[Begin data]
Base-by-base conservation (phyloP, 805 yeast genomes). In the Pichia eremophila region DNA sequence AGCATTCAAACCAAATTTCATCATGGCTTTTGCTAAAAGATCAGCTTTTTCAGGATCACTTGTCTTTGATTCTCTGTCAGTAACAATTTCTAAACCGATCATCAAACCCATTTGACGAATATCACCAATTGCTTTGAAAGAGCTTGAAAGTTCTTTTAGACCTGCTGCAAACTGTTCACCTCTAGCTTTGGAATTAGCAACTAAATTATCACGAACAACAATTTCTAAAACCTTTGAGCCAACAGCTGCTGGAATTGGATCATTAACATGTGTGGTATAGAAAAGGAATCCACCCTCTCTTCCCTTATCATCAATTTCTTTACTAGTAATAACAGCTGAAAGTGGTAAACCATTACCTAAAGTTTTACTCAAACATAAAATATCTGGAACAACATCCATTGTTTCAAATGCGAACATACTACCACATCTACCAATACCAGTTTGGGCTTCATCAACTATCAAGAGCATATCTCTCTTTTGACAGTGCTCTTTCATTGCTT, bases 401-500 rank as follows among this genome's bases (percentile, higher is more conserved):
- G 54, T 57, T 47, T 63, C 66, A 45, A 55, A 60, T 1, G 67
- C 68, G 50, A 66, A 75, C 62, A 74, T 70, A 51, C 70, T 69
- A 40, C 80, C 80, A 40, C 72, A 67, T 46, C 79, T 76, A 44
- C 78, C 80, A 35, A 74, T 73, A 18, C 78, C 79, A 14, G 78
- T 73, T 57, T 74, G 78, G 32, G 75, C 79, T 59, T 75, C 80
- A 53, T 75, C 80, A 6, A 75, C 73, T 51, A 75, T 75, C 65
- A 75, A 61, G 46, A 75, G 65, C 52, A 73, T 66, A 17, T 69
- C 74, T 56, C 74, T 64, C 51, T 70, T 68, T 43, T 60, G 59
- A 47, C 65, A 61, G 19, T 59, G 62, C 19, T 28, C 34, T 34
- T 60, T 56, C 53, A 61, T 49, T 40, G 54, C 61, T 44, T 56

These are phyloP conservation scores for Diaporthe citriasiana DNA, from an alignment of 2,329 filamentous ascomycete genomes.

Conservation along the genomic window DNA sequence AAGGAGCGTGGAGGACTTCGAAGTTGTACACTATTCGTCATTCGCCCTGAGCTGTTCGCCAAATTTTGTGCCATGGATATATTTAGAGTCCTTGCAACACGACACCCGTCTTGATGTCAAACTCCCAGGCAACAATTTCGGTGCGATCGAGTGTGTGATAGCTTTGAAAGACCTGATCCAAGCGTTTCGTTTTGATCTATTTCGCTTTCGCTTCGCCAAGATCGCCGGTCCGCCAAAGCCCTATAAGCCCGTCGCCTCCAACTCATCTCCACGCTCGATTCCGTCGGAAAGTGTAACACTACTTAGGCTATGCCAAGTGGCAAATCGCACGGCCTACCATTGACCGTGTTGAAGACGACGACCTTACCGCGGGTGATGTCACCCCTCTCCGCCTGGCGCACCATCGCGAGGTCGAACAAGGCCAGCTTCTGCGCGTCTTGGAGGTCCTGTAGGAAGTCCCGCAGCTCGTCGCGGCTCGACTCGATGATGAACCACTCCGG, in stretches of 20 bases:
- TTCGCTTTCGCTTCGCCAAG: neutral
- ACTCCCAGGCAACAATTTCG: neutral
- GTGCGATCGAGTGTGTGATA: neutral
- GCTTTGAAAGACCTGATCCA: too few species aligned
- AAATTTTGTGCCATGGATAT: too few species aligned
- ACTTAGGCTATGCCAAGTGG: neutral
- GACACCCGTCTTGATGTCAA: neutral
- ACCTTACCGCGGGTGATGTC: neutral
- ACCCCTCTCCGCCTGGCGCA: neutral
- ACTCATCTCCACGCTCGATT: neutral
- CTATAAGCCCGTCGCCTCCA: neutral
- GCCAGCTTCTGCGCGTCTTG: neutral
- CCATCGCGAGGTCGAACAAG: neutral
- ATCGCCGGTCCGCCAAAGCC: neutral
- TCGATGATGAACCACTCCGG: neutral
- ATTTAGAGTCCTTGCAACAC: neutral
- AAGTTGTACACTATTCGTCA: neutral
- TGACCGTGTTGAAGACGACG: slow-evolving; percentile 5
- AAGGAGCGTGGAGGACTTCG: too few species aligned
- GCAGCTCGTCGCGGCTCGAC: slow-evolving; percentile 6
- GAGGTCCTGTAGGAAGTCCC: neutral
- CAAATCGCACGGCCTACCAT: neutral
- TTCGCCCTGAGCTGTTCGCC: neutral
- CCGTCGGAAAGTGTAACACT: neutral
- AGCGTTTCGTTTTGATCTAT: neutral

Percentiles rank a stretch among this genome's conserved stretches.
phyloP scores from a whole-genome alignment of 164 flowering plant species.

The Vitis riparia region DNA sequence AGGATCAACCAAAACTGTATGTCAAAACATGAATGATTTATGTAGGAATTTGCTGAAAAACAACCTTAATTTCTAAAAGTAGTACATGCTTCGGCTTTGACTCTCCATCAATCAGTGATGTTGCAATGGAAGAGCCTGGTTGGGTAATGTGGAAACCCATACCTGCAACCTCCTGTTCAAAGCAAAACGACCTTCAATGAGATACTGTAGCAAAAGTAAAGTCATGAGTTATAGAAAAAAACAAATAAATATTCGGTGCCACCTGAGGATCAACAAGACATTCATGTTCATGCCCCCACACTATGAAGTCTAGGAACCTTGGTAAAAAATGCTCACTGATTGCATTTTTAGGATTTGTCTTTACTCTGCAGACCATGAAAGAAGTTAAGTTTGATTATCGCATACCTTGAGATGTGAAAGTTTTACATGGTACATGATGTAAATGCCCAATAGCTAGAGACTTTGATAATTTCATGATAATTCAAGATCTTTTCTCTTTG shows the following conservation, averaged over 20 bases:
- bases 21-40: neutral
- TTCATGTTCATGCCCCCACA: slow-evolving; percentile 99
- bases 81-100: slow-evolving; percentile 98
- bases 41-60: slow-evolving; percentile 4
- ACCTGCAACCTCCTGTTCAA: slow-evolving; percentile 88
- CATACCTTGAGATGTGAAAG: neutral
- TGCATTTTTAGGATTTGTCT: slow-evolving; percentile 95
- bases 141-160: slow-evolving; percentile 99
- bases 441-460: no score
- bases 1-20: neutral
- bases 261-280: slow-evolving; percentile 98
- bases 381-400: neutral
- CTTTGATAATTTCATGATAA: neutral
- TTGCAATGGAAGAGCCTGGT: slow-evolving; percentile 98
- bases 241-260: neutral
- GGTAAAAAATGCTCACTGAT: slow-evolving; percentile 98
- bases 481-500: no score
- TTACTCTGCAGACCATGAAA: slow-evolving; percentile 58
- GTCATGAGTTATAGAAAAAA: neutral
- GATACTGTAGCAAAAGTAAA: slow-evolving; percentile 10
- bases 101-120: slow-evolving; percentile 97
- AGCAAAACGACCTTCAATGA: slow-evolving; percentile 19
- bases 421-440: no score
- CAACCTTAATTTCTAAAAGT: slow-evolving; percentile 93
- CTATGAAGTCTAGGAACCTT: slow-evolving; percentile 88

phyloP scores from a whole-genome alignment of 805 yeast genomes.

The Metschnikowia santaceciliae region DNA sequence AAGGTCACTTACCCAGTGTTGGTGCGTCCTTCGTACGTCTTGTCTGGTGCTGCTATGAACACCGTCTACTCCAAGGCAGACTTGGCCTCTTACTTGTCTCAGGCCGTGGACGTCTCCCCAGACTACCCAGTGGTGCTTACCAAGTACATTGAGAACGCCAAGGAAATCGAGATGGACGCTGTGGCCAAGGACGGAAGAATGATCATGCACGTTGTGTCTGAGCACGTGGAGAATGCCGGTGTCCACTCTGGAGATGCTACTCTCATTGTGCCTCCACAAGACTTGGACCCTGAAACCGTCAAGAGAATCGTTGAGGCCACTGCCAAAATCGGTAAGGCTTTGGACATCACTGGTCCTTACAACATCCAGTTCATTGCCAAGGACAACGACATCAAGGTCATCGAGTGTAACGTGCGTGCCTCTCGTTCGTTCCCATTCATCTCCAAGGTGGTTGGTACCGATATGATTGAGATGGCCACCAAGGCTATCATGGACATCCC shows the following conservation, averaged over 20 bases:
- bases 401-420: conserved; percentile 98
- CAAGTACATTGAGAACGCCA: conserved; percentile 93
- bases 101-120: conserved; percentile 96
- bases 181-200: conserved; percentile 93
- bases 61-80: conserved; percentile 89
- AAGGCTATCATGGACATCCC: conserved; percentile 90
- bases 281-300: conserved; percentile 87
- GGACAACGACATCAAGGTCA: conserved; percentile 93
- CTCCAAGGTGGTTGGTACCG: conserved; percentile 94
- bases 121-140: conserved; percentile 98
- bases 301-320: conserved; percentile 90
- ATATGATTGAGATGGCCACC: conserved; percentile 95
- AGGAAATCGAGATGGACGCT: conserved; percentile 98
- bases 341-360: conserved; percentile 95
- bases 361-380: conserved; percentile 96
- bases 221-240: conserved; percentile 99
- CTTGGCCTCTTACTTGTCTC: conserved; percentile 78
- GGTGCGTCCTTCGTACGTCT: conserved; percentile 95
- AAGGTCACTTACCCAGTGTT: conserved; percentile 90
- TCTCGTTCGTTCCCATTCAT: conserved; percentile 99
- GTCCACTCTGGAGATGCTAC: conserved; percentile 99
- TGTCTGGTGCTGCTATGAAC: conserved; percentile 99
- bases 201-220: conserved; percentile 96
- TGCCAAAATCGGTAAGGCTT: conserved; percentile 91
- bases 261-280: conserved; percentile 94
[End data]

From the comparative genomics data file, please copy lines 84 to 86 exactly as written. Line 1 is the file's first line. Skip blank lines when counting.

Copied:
- bases 221-240: conserved; percentile 99
- CTTGGCCTCTTACTTGTCTC: conserved; percentile 78
- GGTGCGTCCTTCGTACGTCT: conserved; percentile 95